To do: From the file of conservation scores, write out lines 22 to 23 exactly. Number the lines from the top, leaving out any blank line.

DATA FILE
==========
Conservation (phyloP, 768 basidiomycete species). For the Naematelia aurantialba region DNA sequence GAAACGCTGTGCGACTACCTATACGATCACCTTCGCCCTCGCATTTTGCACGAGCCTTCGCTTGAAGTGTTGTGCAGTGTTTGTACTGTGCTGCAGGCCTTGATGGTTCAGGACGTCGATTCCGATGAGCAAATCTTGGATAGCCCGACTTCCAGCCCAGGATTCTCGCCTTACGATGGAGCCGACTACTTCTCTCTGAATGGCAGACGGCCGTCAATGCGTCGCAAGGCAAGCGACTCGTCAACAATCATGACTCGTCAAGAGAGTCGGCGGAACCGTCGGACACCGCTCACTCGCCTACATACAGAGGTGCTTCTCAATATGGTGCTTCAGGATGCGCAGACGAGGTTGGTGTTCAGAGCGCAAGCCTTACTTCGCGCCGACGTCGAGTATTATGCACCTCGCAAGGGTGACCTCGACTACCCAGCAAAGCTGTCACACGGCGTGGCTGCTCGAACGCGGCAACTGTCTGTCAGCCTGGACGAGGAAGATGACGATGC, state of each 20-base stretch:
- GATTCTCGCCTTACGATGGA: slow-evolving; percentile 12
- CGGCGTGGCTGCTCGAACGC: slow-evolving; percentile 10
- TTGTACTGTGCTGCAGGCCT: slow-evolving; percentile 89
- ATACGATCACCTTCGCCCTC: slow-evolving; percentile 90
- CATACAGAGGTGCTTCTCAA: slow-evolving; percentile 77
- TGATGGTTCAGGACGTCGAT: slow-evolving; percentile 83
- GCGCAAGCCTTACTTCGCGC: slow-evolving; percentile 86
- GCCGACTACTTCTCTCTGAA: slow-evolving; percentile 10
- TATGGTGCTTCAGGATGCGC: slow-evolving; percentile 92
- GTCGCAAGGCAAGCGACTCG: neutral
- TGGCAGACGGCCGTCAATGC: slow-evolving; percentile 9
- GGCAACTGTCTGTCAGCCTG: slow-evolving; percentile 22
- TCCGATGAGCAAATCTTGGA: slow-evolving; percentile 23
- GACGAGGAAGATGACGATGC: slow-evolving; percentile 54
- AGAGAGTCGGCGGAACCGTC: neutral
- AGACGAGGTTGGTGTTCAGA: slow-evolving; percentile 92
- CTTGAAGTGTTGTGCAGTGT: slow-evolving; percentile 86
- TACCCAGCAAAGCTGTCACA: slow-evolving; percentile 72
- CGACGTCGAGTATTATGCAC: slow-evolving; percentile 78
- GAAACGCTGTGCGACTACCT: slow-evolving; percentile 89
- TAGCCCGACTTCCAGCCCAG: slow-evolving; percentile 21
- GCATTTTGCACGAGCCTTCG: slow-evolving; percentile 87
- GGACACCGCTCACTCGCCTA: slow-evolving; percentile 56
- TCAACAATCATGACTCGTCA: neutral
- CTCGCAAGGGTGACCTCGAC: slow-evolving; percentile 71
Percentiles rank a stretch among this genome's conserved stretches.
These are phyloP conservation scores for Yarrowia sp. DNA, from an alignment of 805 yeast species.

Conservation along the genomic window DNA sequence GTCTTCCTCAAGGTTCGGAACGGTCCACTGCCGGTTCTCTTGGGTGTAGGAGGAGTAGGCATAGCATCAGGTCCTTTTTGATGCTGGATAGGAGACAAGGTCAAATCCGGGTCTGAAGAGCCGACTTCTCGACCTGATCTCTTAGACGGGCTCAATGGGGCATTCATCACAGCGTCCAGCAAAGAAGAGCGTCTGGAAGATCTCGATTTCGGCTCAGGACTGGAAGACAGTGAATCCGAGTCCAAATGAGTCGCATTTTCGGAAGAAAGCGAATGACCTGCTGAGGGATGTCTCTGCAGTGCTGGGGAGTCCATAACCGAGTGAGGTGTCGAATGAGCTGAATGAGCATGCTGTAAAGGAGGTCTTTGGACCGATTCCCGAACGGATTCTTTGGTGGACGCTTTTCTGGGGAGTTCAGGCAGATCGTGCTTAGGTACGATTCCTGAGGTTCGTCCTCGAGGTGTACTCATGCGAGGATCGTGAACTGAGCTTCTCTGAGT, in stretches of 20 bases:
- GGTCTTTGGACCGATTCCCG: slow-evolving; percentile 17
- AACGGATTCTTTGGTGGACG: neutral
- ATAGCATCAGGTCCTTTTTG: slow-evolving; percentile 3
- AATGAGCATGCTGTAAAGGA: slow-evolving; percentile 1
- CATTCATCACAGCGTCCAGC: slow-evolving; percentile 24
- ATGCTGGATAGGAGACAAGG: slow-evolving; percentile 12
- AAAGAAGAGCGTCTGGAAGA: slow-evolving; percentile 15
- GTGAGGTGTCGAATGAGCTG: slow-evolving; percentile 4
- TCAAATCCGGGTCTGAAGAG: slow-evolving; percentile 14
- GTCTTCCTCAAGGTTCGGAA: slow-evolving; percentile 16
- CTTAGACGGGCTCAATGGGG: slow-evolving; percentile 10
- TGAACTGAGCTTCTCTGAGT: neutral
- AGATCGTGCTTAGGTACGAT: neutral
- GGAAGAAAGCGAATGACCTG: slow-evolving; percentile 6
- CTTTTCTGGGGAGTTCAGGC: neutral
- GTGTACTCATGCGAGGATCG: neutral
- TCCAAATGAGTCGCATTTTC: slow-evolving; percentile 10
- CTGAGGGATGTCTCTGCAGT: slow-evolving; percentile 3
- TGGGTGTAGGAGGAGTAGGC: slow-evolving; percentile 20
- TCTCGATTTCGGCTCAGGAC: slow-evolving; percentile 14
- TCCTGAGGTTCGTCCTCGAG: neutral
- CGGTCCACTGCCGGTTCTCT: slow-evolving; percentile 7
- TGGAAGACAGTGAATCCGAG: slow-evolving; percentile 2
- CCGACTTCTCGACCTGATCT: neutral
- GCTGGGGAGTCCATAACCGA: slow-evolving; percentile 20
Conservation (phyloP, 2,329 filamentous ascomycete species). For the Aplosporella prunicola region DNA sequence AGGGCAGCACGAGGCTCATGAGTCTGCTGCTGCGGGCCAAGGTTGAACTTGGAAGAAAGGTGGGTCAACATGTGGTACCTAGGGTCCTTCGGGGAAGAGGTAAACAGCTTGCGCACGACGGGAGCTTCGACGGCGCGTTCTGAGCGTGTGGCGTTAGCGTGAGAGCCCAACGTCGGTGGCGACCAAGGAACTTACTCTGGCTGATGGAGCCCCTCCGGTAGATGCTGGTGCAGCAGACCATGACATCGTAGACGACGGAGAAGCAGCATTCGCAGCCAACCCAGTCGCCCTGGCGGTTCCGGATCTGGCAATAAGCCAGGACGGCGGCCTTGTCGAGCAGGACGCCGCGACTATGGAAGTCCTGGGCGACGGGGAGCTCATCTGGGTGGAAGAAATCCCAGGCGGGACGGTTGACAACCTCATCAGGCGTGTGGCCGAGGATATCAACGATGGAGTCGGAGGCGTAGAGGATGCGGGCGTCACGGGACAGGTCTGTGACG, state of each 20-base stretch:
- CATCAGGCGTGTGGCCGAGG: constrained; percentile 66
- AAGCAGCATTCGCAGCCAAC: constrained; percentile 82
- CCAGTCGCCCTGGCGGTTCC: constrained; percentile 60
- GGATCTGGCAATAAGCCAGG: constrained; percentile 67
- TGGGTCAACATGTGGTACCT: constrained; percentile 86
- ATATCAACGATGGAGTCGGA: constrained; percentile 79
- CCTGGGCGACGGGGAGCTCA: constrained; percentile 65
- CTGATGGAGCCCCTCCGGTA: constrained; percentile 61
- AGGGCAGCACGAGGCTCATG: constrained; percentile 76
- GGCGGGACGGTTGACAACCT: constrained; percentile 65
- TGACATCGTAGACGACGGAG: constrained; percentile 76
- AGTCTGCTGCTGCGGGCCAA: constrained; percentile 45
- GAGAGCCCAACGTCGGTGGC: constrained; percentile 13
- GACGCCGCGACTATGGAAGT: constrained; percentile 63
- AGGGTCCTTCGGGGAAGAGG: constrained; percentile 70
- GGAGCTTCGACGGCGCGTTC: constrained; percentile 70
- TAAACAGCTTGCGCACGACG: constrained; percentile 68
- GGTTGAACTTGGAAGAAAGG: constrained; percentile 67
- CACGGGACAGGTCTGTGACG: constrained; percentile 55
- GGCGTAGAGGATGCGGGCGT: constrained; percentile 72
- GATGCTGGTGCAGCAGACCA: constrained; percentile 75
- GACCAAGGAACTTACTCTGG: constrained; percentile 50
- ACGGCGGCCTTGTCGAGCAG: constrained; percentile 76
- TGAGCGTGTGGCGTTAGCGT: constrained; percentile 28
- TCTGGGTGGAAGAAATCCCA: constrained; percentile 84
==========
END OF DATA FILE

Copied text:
- TAGCCCGACTTCCAGCCCAG: slow-evolving; percentile 21
- GCATTTTGCACGAGCCTTCG: slow-evolving; percentile 87